Sports to Play
Baltimore Beach Volleyball (200 Key Highway,  388-8087, baltimorebeach.com) The only thing better than being Tom Cruise is pretending to be Tom Cruise while playing beach volleyball at the harbor. Leagues run all spring and summer, and there are skill levels ranging from “I Know How to Play Volleyball” to “I Have No Idea Where I Am Right Now,” and it is honestly the best excuse to spend an evening at the harbor.
Duckpin Bowling When the Good Lord Himself goes bowling, He doesn’t stick His fingers in any stinking holes, He bowls as bowling was meant to be bowled, with thee little balls in a duckpin lane. If you’re bowling in Baltimore and your bowling big balls, you’re not doing it right. There’s still a bunch of duckpin lanes in the area, here’s four we like: Patterson Bowling Center (2105 Eastern Ave.,  675-1011, pattersonbowl.com) in East Baltimore on the outskirts of Canton is super-old school; Mustang Alley’s (1300 Bank St.,  522-2695, mustangalleys.com) has four duckpin lanes to go with their additional eight lanes for finger-in-the-hole types; Stoneleigh Lanes (6703 York Road,  377-8115, stoneleighlanes.com) just south of Towson University feels like bowling in your grandma’s basement; and Parkville Bowling Lanes (7607 Harford Road,  444-6100, parkvillelanes.com), in the Parkville Shopping Center, just a block outside the city, is the biggest of the bunch with 26 duck lanes and no big-ball nonsense.
Disc Golf at Druid Hill Park (Greenspring Avenue and Poplar Drive West,  396-6106, druidhillpark.org) If you are looking for a “sport” that allows you to wear Birkenstocks (they still make those, right?), talk about the Phish tour, and smoke enough rope to re-rig the Constellation, disc golf it is. Or if you really like Frisbee and don’t have any friends, Druid Hill Park has your outlet.
Golf the Classic Five (bmgcgolf.com) I am going to be totally honest here, I’ve never golfed outside of Jolly Rogers, so the notion of golfing without being menaced by a ceramic lion seems a bit silly, but if you’re a Lancelot of the links, why not take in Baltimore’s Classic Five? And even if you’re not, you gotta admit it’s pretty cool that Baltimore still has five municipal golf courses and a driving range, four of them still inside the city. Carroll Park Golf Course (2100 Washington Blvd.,  685-8344); Forest Park Golf Course (2900 Hillsdale Road,  448-4653); Clifton Park (2701 St. Lo Drive,  243-3500); Mount Pleasant Golf Course (6001 Hillen Road,  254-5100); Pine Ridge Golf Course and Driving Range (2101 Dulaney Valley Road,  252-1408).
The Dominic “Mimi” DiPietro Family Skating Center in Patterson Park (200 S. Linwood Ave.,  396-9392) Just ’cause it’s cold outside doesn’t mean you’ve got to curl up and wait for summer, and from October through the end of March, you can get your ice on for a cool $4. The rink is home to ice hockey, broomball, and sled hockey (whatever the hell that is), and has been a Baltimore institution since 1967.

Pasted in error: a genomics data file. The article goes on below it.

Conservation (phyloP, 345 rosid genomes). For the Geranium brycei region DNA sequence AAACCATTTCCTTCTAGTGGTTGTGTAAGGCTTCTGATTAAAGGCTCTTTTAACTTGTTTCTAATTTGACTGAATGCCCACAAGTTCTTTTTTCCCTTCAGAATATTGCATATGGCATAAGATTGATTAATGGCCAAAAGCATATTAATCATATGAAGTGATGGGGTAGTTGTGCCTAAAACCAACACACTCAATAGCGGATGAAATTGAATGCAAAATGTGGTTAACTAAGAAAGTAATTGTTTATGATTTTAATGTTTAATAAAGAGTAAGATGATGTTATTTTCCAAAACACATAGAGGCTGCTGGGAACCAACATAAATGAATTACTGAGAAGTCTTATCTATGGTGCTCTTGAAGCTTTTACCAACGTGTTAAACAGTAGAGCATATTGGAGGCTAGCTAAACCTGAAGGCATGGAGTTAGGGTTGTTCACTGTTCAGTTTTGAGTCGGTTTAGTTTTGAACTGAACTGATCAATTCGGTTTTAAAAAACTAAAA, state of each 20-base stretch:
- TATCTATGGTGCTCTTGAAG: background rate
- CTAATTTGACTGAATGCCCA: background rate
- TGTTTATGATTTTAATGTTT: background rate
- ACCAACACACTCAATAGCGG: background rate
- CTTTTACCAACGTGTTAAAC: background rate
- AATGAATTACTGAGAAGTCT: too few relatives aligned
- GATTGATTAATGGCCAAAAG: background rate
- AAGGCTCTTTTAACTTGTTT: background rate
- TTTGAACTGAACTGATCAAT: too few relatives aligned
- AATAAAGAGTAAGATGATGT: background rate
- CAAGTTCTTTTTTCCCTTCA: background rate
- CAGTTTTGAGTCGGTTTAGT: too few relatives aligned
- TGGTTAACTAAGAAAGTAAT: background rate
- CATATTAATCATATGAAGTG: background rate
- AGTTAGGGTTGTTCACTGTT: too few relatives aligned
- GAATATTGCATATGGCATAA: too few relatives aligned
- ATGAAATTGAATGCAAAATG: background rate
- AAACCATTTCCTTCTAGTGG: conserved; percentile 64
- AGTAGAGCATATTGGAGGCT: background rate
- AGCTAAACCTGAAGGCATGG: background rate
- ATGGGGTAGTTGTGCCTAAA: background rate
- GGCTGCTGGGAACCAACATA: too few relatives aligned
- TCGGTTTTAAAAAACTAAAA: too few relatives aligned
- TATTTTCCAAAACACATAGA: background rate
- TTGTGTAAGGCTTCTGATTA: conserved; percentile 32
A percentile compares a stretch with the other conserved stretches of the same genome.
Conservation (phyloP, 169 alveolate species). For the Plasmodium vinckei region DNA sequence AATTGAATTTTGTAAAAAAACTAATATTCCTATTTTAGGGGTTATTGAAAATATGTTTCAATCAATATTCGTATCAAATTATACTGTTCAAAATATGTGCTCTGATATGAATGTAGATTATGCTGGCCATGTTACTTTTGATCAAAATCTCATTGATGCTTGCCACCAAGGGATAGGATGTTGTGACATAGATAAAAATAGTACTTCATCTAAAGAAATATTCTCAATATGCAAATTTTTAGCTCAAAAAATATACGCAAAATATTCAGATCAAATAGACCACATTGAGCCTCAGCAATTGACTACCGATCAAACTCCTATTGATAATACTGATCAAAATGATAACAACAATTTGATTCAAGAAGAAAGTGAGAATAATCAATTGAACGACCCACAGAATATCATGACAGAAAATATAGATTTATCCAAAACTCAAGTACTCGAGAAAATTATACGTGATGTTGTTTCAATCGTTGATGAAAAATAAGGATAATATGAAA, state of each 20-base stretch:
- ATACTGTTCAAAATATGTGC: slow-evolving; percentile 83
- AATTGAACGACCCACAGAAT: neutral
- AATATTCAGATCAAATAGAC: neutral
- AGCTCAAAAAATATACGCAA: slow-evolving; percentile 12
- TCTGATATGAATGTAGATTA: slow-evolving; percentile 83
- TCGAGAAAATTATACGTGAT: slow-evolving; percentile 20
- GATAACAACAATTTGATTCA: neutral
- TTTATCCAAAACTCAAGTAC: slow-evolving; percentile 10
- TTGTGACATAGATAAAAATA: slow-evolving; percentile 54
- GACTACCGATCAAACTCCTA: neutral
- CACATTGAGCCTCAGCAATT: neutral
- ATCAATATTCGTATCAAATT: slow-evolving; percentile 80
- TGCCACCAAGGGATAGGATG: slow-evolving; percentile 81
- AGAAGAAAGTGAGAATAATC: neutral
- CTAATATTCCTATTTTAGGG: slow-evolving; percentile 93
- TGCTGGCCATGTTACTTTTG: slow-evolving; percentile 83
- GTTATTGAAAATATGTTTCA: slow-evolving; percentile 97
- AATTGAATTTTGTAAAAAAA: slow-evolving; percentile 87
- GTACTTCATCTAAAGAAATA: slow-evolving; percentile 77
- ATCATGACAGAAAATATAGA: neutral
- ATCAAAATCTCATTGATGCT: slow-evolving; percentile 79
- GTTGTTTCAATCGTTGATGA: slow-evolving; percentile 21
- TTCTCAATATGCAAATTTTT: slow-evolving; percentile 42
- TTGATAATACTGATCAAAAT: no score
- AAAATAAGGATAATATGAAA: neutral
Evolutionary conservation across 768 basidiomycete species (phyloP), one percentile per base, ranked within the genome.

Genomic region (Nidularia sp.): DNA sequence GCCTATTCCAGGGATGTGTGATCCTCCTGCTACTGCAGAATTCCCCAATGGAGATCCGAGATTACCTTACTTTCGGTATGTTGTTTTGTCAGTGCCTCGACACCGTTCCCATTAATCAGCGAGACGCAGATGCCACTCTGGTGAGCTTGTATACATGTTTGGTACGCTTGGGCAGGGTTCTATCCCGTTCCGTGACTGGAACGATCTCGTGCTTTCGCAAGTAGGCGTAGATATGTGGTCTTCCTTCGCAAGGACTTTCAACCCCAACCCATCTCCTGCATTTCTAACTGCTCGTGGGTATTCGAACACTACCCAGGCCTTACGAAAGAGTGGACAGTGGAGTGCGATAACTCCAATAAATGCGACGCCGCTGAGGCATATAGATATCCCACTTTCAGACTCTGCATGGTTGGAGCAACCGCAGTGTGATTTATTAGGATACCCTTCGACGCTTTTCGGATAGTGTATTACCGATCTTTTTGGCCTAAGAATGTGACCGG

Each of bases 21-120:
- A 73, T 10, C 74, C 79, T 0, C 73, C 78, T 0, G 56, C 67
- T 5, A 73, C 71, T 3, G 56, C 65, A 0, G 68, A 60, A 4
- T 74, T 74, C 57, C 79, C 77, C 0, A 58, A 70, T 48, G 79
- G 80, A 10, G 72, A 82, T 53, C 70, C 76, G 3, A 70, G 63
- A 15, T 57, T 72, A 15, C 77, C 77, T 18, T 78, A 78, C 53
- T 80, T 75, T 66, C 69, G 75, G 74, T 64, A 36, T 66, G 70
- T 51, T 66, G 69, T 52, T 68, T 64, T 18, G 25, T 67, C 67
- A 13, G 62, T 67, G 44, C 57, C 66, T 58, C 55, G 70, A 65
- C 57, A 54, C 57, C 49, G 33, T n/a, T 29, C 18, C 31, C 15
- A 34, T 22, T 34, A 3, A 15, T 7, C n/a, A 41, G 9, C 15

Parks and Green Spaces in the City
Cylburn Arboretum (4915 Greenspring Ave.,  367-2217, cylburnassociation.org) The 207 acres of beautifully manicured gardens and pathways that meander about the gorgeous stone Cylburn Mansion provide one of Bmore’s best picnic spots. Plus, Cylburn is the only one of Baltimore’s parks with a garage that’s been turned into a nature museum.
Druid Hill Park (2600 Madison Ave.,  396-6106, druidhillpark.org) Looking for a park that has outdoor waterside rowing machines, a growing collection of chainsaw art, a farmers market, agave plants the size of a Hyundai Elantra, and a pride of live lions? Sounds like you’re looking for Druid Hill Park, Baltimore’s largest. Druid Hill Park is home of the Maryland Zoo, with its new penguin exhibit, and the gorgeous Rawlings Conservatory, and it offers stunning views of the city from the running path around the reservoir. It’s a great place to picnic or to hold your impromptu weekend bubble, box, and donk car show.
Gwynns Falls/ Leakin Park (1920 Eagle Drive, baltimorecity.gov) The massive 1,200-acre conjoined parks are home of the Carrie Murray Nature Center and its collection of rehabbing reptiles and raptors, an actual steam-powered mini-railroad, the gorgeous Orianda Mansion, 14 miles of hiking and biking trails, dense woodlands, and wandering waters.
The Jones Falls Trail ( 984-4058, baltimorecity.gov) Eventually, the trail will run 10 miles, from the Mount Washington Light Rail Station to the harbor. As it is, the trail traces some beautiful stretches of the Jones Falls, passes through Druid Hill Park, and skirts the Baltimore Streetcar Museum. The Jones Falls Trail makes for the best bicycling in the city. You can park nearby at 3100 Swann Drive in Druid Hill Park.
Patterson Park (27 S. Patterson Park Ave.,  276-3676, pattersonpark.com) Patterson Park is not only one of the best parks in Baltimore, it’s one of the best in the nation. You can fish in the stocked boat lake, play basketball in some of the city’s best outdoor games, or take to the tennis courts, swim in the great city pool, ice skate in the winter time, take in a concert on the lawn, and climb to the top of the beautifully restored pagoda built atop the city’s War of 1812 battlements and take in the view. My favorite Patterson Park activity, however, is the Audubon Society’s Urban Bird Walks. The Audubon Society has cataloged over 180 species of birds in this urban jewel of a park. The walks meet at the park fountain at 8 a.m. on the second Friday and last Saturday of every month.